While her dad is on sabbatical, twelve-year-old Petunia and her family go to live in Paris where she hopes to escape the humiliation of messing up badly with her crush Windel. Trying to maneuver day to day life in a foreign country proves more difficult when everything seems to be so easy for her perfect older sister Ava. However Paris proves to be even more intriguing when Petunia discovers a locked secret compartment in the armoire in her room.
Full disclosure, I don’t often read too many middle grade books, so for me, I definitely had to shift my mentality a bit when reading this book for review. I loved getting to read a book set in Paris from the POV of a younger narrator. I’ve read so many young adult and adult books that it was interesting to see the city through the wonderment of a pre-teen. The infusion of French, paired with it’s English translation, was done very well without it seeming too much like a text book. Worked into the dialogue, it felt like a way to brush up on conversational French.
Perhaps it’s playing to the younger/older sibling rivalry theme, but I felt this may do more harm than good to any young reader who may be experiencing the same thing. Not only with Ava, but the mother is abhorrent in their treatment to the younger daughter and while their motivations do (thankfully) get explained eventually, I found it really challenging to accept. But, like I said, maybe a 12-year-old younger sibling can completely relate to that… it just felt like the spoiled petulant attitude dragged on for too long before anything was resolved. I did love her interactions with everyone outside of her family though. Those felt more supportive and encouraging of Petunia than those who supposedly were to know her best.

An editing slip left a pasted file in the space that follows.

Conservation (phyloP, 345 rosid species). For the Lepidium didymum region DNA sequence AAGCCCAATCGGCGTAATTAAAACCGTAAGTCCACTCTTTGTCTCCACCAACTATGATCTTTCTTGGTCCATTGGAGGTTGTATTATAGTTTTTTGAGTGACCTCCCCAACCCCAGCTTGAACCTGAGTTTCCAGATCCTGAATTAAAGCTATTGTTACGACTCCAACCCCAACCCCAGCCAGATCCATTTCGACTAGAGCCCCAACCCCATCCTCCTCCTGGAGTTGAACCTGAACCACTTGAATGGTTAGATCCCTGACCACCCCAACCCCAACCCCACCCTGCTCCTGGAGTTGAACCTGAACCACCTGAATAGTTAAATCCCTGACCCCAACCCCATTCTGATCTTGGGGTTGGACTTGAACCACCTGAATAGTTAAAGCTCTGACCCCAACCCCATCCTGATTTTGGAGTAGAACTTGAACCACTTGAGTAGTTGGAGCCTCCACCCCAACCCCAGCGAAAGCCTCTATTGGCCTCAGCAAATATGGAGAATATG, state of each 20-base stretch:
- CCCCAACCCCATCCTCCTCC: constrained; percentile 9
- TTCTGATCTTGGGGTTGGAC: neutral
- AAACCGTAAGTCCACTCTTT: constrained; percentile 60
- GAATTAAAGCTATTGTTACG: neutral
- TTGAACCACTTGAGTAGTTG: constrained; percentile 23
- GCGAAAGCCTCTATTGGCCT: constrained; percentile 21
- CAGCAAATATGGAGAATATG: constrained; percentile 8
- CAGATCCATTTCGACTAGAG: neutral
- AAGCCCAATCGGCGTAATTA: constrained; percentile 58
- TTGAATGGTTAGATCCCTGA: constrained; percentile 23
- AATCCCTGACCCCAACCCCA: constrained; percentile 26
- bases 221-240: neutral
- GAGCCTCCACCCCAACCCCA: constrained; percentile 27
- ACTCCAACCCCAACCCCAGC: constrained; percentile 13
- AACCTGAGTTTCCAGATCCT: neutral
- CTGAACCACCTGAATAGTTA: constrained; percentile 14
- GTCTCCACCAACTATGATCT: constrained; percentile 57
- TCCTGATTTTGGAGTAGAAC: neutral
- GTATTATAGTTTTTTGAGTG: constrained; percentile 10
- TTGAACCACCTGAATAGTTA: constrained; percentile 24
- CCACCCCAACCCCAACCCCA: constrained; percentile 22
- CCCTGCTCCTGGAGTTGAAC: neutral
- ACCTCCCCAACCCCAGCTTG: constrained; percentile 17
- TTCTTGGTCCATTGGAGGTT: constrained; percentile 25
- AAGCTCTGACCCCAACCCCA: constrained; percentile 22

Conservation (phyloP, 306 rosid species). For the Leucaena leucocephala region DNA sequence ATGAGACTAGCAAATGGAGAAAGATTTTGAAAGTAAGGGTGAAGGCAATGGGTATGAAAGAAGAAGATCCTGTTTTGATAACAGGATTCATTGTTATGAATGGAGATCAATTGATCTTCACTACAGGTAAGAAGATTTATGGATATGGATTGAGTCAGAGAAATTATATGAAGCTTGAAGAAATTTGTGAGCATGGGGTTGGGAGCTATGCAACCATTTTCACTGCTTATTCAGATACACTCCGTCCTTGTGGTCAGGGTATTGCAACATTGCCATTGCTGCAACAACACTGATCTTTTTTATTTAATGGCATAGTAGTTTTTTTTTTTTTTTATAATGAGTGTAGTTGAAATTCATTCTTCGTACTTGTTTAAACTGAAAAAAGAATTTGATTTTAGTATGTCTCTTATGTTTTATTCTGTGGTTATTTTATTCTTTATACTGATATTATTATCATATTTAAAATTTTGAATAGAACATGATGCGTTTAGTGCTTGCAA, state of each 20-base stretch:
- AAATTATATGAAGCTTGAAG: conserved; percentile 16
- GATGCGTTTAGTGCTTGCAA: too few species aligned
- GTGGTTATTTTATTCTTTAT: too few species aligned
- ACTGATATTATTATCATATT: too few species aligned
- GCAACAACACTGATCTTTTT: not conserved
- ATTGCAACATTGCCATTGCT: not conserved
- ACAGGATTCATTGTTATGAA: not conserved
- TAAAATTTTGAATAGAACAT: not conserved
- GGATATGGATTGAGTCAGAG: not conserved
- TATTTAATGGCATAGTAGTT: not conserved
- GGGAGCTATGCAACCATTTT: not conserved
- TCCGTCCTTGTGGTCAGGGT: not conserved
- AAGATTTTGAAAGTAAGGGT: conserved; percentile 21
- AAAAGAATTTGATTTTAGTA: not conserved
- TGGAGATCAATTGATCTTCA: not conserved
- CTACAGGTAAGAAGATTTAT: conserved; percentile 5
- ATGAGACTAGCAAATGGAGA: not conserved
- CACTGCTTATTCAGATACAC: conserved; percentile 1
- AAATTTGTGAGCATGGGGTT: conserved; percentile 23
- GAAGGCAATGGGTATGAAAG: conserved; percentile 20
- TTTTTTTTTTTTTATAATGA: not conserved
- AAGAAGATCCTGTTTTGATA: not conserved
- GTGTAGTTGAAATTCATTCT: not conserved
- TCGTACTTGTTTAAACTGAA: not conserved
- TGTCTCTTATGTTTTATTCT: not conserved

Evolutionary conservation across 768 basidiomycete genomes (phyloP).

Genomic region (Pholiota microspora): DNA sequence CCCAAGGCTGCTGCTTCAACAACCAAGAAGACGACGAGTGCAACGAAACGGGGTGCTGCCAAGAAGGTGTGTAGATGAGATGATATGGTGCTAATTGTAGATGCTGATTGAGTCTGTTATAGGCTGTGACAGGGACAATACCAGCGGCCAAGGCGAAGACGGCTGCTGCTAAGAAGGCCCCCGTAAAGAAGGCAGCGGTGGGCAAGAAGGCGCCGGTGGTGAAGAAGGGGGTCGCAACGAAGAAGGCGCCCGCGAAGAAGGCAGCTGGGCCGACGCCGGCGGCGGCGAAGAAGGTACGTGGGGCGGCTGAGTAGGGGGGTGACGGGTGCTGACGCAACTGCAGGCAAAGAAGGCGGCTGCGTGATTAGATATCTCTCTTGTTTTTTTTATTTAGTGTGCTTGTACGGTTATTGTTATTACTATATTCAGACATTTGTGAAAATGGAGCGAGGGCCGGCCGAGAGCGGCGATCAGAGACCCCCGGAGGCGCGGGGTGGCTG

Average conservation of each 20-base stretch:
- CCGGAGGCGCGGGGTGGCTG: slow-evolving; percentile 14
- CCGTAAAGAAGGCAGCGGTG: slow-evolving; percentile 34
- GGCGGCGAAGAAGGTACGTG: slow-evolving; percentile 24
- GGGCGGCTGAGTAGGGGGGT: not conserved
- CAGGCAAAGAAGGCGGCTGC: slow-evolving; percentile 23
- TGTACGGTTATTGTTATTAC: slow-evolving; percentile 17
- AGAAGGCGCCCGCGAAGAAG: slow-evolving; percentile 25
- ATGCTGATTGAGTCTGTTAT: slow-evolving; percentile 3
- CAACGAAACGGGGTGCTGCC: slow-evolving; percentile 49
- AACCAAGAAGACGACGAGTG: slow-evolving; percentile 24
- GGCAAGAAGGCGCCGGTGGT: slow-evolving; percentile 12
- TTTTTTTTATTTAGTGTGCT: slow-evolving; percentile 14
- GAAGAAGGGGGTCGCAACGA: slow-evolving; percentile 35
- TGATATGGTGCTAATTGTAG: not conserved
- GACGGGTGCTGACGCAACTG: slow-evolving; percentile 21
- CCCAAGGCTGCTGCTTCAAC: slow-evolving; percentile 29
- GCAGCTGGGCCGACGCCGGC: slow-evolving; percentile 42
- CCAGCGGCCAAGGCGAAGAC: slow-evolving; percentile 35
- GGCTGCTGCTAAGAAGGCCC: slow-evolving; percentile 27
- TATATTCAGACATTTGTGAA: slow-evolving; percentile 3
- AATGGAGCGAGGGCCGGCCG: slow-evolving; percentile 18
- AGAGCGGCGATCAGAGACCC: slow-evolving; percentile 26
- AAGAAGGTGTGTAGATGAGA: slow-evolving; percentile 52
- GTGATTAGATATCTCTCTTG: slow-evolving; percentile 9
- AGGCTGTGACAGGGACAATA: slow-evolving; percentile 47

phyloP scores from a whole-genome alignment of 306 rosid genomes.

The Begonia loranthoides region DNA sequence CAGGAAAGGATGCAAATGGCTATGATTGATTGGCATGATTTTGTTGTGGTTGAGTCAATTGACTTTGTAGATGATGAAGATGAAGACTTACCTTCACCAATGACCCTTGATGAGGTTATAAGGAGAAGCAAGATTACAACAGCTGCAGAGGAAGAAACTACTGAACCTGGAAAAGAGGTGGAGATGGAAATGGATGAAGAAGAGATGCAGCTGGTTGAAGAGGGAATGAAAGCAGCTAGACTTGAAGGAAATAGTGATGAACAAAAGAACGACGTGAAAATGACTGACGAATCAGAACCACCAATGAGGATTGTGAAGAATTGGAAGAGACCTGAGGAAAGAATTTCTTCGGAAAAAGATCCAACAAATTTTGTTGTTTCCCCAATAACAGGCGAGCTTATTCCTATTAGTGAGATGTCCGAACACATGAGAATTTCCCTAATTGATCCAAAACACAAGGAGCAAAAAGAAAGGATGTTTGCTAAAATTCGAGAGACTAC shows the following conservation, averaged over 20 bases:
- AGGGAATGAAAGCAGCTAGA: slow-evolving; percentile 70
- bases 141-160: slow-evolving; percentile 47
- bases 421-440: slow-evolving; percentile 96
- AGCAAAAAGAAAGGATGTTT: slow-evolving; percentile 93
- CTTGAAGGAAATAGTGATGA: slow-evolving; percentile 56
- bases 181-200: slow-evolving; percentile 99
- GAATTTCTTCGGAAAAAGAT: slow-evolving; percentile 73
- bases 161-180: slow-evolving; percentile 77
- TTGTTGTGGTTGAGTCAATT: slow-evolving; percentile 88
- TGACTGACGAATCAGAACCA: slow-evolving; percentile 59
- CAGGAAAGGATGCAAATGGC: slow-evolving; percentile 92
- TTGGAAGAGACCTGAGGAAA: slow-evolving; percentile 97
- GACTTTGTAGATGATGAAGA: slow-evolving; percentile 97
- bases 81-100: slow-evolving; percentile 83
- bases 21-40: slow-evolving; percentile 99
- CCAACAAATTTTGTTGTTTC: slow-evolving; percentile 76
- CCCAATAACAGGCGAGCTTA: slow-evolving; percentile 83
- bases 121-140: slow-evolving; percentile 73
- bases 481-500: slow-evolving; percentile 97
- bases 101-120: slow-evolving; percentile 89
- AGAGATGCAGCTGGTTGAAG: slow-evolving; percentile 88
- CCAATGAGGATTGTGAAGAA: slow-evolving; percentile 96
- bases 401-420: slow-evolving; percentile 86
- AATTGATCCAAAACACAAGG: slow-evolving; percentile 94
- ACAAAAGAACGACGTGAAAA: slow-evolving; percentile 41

While suspending your disbelief at times, it was refreshing to have young Petunia be an aspiring fashion designer/seamstress in this book. As someone who recently has become obsessed with sewing, I loved the inclusion of this skill and hopefully may inspire the youth to be ambitious and creative! Overall, this was a sweet contemporary story that takes a few dark, serious turns before coming back to lighter fare.